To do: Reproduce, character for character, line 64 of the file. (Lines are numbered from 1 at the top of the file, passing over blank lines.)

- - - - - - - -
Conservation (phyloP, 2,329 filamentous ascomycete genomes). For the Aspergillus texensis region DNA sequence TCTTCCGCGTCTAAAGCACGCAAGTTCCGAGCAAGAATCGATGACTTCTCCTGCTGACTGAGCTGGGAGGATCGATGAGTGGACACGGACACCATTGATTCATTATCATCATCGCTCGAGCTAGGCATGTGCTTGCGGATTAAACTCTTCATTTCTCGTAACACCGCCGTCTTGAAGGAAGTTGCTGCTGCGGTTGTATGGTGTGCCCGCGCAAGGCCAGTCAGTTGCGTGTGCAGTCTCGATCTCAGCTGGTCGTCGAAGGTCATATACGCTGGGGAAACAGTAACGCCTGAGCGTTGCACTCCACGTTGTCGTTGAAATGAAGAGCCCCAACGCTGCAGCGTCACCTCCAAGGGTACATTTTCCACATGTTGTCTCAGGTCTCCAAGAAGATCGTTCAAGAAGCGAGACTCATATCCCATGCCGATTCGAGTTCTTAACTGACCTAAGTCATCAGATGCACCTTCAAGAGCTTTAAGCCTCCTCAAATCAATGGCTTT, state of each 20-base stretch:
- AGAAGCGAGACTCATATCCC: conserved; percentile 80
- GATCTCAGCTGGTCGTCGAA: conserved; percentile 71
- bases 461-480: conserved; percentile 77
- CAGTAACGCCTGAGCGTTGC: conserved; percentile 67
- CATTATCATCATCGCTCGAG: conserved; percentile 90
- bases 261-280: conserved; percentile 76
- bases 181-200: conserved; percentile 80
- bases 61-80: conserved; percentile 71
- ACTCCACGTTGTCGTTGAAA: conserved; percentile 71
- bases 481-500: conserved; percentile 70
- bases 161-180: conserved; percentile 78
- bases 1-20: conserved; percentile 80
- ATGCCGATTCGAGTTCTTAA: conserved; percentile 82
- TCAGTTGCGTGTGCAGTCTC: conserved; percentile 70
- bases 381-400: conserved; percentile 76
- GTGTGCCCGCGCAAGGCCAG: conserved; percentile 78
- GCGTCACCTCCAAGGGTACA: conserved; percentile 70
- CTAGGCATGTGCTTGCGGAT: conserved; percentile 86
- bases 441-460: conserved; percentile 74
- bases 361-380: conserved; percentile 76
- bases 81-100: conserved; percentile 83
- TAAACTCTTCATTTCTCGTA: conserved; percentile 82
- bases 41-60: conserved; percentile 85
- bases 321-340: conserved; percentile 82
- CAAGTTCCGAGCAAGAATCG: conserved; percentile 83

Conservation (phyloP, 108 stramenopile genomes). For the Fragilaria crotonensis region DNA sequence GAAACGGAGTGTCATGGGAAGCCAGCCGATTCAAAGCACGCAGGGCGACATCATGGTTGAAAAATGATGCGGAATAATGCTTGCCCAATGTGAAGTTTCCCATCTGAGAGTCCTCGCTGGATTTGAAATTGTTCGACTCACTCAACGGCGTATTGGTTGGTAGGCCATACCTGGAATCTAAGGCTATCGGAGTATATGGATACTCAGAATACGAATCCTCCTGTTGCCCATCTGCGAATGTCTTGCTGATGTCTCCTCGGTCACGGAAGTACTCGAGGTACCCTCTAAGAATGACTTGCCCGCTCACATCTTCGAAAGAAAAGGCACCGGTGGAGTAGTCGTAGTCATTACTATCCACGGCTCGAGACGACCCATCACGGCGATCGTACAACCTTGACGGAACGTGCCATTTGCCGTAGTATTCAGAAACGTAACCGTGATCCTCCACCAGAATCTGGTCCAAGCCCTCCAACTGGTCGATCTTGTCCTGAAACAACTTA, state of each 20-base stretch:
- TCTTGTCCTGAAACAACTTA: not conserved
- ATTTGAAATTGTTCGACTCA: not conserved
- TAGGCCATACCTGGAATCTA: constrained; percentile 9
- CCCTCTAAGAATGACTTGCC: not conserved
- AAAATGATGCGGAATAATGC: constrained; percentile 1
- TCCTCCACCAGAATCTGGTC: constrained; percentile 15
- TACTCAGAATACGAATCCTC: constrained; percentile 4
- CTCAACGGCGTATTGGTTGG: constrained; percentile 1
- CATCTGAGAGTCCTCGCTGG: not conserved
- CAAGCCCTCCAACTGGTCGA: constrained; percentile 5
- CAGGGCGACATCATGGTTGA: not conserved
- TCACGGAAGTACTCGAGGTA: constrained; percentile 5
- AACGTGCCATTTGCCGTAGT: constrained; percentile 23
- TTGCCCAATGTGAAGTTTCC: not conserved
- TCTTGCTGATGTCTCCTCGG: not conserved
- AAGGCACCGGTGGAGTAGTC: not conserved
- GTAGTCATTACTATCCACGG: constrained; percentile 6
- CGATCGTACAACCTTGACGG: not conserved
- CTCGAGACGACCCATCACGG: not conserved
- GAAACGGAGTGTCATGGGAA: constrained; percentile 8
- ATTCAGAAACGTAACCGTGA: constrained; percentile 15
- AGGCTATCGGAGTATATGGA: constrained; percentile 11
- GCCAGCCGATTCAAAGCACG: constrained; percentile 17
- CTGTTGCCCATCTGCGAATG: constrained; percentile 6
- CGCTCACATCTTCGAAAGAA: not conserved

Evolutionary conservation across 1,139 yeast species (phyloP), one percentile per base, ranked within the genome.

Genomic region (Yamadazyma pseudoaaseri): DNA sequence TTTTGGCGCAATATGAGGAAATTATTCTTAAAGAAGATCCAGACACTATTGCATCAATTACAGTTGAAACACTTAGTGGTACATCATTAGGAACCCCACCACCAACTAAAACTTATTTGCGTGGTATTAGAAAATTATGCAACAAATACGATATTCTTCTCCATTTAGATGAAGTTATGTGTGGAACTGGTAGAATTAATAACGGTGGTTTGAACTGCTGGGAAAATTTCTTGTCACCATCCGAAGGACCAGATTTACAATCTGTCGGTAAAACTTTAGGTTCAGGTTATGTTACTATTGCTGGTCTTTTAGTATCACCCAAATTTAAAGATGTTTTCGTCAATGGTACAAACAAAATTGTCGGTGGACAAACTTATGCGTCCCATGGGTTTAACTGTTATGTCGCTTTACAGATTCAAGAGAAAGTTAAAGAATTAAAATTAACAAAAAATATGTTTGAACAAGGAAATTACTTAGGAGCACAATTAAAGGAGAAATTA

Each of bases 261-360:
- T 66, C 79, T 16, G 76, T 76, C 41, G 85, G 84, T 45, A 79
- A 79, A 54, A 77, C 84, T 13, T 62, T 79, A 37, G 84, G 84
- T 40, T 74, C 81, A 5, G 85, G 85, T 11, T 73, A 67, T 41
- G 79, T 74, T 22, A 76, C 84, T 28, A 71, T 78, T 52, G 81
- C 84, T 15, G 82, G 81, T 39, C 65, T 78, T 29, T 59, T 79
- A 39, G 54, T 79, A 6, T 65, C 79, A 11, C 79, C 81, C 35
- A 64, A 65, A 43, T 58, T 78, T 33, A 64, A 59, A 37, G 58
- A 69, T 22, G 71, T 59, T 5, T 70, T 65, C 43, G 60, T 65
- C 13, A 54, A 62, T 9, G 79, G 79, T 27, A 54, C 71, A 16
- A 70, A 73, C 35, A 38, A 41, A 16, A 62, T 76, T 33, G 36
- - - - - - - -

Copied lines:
- C 13, A 54, A 62, T 9, G 79, G 79, T 27, A 54, C 71, A 16